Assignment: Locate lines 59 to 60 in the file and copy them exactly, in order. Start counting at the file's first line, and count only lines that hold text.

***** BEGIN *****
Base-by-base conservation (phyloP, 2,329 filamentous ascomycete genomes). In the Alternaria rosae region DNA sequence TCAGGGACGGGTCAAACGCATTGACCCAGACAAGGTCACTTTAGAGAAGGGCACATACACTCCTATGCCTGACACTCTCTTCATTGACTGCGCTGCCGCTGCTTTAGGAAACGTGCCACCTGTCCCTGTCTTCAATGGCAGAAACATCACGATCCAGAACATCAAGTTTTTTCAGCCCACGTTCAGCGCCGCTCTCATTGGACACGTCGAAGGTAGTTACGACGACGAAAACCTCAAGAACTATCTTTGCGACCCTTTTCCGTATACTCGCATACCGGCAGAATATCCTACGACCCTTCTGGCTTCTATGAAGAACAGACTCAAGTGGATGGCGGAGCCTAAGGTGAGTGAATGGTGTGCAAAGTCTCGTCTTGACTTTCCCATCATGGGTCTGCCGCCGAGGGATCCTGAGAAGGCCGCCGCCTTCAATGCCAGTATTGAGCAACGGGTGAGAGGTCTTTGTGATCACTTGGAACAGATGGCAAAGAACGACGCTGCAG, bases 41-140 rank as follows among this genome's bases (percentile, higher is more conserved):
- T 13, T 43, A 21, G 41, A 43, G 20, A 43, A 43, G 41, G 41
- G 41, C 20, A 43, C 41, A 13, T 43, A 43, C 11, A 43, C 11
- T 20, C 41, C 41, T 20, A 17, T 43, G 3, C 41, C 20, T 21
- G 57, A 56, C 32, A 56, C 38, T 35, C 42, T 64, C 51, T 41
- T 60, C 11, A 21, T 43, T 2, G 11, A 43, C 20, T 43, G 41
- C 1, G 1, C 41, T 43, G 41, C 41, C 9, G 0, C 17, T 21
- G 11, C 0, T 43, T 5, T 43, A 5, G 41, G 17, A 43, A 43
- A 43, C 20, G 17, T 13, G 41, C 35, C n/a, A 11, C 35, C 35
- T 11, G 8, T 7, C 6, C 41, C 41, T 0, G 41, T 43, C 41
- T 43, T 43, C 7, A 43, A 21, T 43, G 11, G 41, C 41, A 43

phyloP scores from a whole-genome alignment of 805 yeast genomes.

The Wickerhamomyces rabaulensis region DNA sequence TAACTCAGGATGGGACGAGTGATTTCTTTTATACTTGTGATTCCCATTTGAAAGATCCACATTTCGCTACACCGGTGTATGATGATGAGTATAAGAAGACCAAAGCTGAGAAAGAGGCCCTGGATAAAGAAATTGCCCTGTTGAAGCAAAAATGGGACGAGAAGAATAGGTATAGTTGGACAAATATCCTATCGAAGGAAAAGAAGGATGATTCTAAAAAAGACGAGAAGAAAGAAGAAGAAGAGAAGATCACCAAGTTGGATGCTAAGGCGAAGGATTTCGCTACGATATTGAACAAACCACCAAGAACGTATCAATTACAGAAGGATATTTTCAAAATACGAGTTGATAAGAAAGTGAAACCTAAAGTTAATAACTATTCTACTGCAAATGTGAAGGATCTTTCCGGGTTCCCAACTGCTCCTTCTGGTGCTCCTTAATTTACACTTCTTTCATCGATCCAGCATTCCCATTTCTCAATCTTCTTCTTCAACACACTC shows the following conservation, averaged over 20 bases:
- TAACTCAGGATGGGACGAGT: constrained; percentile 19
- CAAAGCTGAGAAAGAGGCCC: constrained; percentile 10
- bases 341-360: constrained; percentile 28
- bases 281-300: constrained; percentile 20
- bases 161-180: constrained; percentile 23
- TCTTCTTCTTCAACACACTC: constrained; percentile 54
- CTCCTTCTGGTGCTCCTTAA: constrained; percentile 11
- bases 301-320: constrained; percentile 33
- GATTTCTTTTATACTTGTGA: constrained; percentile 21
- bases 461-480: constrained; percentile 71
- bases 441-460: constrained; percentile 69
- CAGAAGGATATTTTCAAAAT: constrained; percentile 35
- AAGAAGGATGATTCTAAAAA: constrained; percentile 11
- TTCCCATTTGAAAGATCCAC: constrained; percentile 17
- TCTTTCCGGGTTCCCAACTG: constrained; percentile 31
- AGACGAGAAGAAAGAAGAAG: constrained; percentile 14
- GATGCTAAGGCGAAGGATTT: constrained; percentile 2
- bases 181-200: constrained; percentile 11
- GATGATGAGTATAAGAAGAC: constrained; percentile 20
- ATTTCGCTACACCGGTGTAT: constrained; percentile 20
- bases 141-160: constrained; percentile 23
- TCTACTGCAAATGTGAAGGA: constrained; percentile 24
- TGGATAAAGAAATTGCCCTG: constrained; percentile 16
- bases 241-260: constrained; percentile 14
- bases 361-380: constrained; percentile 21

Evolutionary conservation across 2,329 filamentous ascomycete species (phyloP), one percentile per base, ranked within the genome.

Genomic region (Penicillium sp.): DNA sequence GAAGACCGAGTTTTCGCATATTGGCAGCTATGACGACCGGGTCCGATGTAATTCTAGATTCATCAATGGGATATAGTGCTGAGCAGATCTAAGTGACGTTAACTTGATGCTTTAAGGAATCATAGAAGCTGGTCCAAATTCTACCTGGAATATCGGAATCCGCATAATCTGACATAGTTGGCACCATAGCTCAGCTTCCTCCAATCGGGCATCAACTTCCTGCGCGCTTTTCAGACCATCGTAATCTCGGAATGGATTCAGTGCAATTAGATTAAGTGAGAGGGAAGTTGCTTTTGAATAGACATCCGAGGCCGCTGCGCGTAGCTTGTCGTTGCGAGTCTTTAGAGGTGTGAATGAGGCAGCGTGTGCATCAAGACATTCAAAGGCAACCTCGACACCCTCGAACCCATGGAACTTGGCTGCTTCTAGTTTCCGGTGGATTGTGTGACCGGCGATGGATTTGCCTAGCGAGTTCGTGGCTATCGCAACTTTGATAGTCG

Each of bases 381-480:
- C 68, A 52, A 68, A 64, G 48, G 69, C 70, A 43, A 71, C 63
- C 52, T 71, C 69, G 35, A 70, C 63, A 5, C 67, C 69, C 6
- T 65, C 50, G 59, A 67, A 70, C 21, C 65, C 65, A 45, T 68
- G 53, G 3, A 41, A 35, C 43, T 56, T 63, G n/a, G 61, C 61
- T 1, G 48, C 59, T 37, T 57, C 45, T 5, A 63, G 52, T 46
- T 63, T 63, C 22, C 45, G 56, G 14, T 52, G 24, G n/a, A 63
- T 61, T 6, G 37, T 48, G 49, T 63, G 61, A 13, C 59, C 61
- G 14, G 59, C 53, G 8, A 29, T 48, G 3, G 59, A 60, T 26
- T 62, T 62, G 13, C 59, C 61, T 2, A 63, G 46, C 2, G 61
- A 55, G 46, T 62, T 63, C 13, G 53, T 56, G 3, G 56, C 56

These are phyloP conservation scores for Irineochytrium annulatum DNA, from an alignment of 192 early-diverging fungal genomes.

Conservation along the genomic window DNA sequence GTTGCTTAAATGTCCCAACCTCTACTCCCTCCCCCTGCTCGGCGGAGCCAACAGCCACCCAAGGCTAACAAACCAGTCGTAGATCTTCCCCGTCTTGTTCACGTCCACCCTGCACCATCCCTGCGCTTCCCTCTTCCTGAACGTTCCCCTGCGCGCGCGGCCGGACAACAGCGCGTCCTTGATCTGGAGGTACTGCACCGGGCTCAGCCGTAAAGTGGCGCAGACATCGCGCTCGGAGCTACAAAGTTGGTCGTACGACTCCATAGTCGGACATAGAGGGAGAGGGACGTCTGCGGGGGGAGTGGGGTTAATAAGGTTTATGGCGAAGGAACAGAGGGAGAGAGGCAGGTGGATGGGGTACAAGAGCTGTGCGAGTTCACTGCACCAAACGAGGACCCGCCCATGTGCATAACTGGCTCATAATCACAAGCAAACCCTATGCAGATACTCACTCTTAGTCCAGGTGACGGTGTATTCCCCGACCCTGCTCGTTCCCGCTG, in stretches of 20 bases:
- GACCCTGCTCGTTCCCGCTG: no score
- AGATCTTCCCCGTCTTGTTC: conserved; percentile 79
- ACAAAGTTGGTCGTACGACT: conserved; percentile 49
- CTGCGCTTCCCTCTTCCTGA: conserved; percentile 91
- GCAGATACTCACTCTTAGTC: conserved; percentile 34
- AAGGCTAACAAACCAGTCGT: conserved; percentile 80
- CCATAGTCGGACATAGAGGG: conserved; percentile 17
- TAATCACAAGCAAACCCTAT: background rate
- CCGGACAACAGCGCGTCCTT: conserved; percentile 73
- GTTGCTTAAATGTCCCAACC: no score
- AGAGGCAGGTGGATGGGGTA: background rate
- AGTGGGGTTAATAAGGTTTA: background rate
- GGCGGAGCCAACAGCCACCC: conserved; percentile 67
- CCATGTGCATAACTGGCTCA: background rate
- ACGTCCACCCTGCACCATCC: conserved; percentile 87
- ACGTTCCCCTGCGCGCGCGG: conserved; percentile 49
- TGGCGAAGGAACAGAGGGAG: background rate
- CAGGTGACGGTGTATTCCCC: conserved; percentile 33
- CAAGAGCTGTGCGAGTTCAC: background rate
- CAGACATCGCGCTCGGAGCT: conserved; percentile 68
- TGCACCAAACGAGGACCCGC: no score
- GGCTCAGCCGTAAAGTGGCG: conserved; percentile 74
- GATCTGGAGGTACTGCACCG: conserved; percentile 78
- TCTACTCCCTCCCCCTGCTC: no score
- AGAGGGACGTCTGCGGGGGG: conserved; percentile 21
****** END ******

- AAGGCTAACAAACCAGTCGT: conserved; percentile 80
- CCATAGTCGGACATAGAGGG: conserved; percentile 17